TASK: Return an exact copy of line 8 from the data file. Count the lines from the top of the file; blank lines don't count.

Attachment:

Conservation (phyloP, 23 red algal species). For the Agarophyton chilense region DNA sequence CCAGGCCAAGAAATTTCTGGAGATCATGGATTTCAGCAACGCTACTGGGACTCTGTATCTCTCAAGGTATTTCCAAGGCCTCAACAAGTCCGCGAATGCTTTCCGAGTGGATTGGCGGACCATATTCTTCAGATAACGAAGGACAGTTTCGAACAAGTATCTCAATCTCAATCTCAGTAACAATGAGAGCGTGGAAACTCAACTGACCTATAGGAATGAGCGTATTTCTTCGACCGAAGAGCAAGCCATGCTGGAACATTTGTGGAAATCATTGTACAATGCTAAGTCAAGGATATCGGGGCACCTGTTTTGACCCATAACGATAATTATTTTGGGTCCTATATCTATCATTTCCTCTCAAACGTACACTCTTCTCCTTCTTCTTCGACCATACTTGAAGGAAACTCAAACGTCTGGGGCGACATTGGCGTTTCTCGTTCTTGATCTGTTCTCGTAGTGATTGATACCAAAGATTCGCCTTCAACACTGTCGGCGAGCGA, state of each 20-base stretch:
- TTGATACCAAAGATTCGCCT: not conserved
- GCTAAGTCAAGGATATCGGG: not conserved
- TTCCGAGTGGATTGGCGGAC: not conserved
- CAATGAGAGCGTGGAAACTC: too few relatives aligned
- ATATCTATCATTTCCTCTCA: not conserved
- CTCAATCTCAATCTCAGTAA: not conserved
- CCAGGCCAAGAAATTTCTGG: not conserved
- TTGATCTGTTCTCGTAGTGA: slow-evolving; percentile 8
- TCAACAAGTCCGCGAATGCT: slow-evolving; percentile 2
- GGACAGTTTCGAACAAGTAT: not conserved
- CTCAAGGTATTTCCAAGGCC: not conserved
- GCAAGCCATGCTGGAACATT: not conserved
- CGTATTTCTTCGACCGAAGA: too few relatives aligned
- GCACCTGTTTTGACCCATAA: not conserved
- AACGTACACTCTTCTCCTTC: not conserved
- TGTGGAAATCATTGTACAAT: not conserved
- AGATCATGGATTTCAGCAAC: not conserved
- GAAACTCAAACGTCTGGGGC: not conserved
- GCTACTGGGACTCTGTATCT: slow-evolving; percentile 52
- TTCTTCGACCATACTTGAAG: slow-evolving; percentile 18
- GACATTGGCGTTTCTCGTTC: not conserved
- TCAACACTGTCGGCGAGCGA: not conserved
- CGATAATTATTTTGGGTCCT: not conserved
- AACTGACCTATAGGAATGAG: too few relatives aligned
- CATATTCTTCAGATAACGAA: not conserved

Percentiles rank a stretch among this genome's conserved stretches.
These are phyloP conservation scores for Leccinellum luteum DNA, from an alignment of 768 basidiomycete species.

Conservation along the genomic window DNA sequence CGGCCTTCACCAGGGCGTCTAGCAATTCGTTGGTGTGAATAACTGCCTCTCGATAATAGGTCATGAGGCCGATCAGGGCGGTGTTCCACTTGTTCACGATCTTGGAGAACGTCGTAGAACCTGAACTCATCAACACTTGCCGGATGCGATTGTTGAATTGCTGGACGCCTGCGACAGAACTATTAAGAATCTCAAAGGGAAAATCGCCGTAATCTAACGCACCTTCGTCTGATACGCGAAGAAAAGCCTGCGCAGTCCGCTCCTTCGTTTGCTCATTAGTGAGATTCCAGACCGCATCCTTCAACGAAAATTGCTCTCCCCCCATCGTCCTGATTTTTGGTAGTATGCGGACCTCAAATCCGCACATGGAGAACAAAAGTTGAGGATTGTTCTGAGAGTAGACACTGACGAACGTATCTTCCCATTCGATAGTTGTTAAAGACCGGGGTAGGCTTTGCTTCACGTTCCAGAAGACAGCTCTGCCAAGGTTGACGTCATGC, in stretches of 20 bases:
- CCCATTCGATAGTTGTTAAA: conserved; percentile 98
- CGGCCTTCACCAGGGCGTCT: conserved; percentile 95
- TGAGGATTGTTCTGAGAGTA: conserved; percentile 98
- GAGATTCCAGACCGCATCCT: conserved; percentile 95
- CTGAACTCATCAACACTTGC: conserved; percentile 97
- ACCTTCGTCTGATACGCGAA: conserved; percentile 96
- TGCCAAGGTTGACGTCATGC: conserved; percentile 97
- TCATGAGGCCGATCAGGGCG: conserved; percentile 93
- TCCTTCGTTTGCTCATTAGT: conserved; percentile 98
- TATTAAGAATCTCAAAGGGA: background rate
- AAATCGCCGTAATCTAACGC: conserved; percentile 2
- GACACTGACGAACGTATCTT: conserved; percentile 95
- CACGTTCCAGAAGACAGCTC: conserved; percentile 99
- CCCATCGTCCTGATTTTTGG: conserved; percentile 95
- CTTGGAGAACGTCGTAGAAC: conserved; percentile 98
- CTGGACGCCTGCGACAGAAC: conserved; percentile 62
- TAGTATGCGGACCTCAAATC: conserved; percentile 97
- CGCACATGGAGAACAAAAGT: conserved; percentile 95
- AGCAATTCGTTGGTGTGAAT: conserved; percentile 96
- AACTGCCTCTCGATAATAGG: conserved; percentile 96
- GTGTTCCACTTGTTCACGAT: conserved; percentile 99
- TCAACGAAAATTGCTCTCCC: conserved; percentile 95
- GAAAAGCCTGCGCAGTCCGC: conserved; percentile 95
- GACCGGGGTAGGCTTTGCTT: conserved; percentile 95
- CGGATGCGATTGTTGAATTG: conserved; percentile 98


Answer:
- CCAGGCCAAGAAATTTCTGG: not conserved